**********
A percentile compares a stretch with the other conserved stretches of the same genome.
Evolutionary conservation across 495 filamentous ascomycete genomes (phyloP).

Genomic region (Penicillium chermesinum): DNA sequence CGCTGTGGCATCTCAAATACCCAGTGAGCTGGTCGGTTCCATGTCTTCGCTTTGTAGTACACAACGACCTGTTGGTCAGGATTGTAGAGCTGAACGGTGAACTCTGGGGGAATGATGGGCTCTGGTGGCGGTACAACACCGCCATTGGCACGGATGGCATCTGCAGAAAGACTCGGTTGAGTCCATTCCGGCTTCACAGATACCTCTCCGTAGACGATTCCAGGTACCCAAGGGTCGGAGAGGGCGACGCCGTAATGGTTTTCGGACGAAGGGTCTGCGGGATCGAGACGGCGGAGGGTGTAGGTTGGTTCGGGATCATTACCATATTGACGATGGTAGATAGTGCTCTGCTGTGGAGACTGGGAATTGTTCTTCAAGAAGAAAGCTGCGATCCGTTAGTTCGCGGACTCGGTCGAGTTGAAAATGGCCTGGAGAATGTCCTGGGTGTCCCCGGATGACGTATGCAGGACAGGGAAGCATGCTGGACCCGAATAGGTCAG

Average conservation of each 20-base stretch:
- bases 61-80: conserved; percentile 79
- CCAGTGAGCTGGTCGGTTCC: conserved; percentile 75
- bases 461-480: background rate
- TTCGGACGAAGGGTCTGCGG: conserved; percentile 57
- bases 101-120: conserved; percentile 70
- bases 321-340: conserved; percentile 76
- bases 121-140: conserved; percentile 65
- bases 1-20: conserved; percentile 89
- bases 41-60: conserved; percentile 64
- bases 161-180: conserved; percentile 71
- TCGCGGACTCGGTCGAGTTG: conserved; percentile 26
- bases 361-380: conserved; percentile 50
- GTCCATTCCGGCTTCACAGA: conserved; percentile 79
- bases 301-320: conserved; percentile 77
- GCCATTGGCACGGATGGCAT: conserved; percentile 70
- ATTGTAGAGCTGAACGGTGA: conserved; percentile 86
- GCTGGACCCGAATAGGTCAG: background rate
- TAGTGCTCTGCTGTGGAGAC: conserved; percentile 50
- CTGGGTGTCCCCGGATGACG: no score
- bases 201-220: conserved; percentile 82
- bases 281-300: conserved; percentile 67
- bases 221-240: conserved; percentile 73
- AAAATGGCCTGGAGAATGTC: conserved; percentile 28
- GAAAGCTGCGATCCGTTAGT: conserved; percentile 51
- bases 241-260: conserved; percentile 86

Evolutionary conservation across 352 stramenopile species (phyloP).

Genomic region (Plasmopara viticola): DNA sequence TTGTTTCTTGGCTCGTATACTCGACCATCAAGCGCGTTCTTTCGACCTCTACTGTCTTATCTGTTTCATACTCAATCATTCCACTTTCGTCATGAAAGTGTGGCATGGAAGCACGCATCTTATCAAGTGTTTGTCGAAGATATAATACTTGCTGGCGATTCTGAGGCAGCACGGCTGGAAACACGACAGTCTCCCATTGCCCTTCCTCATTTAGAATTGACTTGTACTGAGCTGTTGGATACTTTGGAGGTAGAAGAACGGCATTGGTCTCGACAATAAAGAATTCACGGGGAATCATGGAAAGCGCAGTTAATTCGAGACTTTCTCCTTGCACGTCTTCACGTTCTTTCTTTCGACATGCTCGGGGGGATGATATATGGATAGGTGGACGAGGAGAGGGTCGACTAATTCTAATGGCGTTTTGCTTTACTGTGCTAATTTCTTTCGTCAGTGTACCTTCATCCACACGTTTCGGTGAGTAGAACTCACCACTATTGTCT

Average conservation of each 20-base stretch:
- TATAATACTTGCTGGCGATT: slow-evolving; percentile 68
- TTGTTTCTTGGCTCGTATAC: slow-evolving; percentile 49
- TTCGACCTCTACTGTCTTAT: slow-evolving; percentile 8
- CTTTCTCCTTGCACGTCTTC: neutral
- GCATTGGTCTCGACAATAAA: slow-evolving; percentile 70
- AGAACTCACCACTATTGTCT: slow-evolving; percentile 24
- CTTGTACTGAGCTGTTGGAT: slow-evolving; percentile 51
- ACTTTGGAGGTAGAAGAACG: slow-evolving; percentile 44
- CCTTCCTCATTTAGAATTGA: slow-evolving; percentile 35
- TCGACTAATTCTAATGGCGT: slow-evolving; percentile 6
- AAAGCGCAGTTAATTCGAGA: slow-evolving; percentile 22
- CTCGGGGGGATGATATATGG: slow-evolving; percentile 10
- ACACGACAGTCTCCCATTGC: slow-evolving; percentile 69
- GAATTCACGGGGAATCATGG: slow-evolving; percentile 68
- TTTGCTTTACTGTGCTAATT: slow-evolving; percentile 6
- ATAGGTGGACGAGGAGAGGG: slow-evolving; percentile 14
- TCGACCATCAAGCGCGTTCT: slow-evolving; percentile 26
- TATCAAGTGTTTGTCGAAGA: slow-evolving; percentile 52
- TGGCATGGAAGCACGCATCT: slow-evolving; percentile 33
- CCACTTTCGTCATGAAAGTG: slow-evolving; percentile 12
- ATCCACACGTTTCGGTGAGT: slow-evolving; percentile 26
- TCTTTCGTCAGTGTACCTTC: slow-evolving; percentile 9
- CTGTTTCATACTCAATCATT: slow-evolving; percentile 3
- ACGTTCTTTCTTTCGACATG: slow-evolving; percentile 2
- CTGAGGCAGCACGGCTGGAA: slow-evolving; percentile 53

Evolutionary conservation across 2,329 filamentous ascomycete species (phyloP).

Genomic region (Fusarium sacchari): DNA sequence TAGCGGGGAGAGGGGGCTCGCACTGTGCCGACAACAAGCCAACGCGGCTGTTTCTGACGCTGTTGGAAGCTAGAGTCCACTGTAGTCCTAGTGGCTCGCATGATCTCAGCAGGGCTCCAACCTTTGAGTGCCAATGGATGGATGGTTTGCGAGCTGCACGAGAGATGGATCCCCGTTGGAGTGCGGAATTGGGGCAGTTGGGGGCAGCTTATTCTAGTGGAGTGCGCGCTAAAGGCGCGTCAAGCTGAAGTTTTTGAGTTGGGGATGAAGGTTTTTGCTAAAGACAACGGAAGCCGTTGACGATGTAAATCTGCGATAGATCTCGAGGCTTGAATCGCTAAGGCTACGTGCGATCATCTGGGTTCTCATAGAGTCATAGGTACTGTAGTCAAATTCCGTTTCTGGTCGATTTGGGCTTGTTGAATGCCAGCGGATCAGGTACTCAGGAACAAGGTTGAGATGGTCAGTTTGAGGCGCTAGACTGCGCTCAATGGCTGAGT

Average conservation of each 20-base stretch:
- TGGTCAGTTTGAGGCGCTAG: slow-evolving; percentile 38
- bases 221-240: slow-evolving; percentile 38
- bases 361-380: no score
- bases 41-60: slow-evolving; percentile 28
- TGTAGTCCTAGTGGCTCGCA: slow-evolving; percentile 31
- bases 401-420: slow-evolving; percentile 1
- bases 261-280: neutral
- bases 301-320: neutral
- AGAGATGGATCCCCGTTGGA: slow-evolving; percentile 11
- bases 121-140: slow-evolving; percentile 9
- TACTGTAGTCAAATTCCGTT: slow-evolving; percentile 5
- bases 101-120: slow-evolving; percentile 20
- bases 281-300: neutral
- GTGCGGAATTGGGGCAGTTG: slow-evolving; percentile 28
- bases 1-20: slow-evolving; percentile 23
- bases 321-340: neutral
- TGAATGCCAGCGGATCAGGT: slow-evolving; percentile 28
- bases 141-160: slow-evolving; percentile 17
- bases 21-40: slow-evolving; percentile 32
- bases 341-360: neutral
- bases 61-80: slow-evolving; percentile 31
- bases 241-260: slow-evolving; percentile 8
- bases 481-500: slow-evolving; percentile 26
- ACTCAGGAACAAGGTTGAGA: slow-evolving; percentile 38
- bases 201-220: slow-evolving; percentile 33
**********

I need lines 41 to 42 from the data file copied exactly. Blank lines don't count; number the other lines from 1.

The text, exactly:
- CCTTCCTCATTTAGAATTGA: slow-evolving; percentile 35
- TCGACTAATTCTAATGGCGT: slow-evolving; percentile 6